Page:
I didn't live this past weekend as much as pray to wake up.
I think many of us felt that way, after the nightmare of last Friday. How can we go on, with hearts shattered by sorrow? It is too much. It is pain beyond imagination, evil beyond description.
So we lament, and our souls don sackcloth and ashes and we seek respite in the sweet innocence of children.
That is how I cope, now that I'm a parent. Natalie was just 6 weeks old when evil tore into the Twin Towers, and life was forever marked by before and after. I cradled my newborn and kissed her head and I didn't put her down for days. My tears wet her hair, and I would occasionally look away from the TV and look down at her tiny body as she nursed, and she would be staring at me with her hazel eyes, a gaze of pure love and trust. And fear dissolved away, like snow in the rain.
It's always been that way. During the darkest days of our marriage, Connor was a newborn, Natalie a toddler. I sought refuge in their simple routines, in their laughter and innocence. And this past weekend, I found myself touching Teyla's curls more often, embracing Kieran's constant touch. I let the laughter of Natalie and Connor wash over me like a healing balm.
They know little of evil, these children of mine. We don't watch the news, and their lives are sheltered and safe, as it should be.
As it should be.
But Natalie, my oldest, she is 11 and in sixth grade. She has entered the in-between land where she is not yet adult, yet not quite child. I knew, last night, I had to tell her. Her teacher sent a note home Friday afternoon and said the entire school staff was broken with the news of the day, but they declined to tell the students themselves, believing that was a task better left to the parents.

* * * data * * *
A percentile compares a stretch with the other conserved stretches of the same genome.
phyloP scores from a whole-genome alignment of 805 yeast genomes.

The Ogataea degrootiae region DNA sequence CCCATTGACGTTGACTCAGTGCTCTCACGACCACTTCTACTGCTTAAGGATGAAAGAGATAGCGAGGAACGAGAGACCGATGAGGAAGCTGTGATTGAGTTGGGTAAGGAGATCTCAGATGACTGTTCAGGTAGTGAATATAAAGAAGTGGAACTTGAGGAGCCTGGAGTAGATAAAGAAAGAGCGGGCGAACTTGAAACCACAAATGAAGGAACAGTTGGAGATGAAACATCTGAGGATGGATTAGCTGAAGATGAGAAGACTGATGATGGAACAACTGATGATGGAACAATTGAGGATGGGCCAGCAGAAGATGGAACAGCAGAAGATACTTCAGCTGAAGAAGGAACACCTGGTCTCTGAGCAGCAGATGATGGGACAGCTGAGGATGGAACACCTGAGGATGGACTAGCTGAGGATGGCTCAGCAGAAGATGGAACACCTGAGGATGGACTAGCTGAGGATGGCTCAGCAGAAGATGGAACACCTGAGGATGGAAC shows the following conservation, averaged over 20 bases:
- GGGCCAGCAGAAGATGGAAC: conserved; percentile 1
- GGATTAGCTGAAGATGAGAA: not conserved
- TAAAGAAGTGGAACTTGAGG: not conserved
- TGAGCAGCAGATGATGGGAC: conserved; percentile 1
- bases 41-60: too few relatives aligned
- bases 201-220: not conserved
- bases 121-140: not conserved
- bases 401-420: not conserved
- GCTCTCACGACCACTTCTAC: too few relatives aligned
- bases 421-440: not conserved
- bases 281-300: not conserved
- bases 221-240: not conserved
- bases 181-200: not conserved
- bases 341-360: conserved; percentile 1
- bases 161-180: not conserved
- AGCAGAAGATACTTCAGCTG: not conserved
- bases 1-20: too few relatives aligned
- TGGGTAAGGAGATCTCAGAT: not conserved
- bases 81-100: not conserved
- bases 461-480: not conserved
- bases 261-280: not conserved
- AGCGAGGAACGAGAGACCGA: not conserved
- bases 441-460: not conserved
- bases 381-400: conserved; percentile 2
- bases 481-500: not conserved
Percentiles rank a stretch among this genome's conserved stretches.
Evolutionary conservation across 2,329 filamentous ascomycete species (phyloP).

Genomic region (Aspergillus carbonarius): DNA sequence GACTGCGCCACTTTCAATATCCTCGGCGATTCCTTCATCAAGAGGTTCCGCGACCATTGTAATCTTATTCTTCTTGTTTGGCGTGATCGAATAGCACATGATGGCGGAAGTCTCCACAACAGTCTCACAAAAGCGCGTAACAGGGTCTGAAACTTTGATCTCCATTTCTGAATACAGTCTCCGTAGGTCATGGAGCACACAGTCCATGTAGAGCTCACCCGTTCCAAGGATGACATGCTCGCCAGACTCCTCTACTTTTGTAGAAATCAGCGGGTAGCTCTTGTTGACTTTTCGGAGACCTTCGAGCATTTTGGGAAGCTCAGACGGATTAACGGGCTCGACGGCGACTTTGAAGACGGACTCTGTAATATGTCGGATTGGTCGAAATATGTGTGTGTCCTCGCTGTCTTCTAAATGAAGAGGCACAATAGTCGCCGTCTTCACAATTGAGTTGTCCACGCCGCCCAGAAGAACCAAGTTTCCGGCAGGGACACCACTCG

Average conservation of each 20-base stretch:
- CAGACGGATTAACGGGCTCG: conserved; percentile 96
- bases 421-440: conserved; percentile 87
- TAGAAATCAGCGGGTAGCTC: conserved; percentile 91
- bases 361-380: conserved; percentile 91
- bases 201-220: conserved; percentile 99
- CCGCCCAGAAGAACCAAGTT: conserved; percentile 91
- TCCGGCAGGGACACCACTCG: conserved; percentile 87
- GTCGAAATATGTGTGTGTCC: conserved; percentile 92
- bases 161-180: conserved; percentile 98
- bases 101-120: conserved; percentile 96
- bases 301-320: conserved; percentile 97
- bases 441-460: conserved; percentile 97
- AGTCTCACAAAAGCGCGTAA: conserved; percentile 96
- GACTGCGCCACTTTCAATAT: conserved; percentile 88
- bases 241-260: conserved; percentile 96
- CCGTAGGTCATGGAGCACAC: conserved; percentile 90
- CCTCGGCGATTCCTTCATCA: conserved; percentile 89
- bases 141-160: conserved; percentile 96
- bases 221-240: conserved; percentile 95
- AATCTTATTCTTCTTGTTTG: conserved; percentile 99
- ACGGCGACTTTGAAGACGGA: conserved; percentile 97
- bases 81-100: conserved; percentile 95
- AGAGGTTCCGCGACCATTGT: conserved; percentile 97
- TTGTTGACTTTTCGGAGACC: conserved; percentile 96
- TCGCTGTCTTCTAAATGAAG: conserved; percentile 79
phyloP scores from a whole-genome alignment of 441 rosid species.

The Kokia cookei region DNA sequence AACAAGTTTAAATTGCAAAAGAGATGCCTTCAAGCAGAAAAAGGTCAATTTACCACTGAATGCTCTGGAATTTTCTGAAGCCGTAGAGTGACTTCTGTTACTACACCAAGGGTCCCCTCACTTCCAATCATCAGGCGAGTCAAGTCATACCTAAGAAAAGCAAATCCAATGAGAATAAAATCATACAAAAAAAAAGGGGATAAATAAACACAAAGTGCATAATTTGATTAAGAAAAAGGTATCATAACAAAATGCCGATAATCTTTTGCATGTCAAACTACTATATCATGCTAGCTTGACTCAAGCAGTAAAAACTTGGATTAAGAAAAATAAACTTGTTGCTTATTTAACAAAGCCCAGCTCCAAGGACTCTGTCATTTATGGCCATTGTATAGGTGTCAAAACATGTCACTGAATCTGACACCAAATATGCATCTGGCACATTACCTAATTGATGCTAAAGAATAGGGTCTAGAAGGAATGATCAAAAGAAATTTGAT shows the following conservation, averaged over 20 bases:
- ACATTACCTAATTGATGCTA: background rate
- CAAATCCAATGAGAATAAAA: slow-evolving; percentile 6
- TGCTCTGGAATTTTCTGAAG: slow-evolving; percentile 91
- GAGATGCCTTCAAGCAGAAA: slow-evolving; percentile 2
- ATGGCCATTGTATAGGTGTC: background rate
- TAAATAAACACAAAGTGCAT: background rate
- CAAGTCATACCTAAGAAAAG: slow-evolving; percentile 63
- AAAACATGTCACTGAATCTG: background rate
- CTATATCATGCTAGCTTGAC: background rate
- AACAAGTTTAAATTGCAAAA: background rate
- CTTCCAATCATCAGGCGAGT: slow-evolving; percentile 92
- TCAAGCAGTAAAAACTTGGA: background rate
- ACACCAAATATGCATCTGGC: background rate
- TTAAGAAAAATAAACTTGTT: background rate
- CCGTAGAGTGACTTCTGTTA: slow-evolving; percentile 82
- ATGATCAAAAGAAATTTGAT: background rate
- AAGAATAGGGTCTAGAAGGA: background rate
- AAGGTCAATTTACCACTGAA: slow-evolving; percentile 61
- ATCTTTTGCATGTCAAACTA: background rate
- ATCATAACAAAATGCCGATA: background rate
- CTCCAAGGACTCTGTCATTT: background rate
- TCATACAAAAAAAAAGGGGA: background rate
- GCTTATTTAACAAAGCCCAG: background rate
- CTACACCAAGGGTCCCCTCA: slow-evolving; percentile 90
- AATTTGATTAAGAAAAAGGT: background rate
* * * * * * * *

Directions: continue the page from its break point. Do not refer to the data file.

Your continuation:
I swayed on that cliff for three days. A large part of me wanted to keep Natalie's bubble of naivete. Life's malignancy will stain her soon enough, and Corey and I both know there is a trickle down effect in a group of siblings. By keeping Natalie blissfully unaware, we protect the collective.
But the deeper part of me knew this was the time. She is in sixth grade. Many of her classmates are the youngest in their families, exposed to so much more than she. I didn't want her to be the only one at prayer time this morning wondering what Miss Johnson was talking about.
So last night, in a brief moment alone as I cleaned up the kitchen, I looked her deep in the eyes and told her of Friday. Just the barest details, but enough. And I watched her face crumble with disbelief and then horror and then utter grief. Her eyes pooled with tears and she threw her head on the counter and started to weep.
I walked over and held her. And I wept too.
Eden is fouled.
It should not be.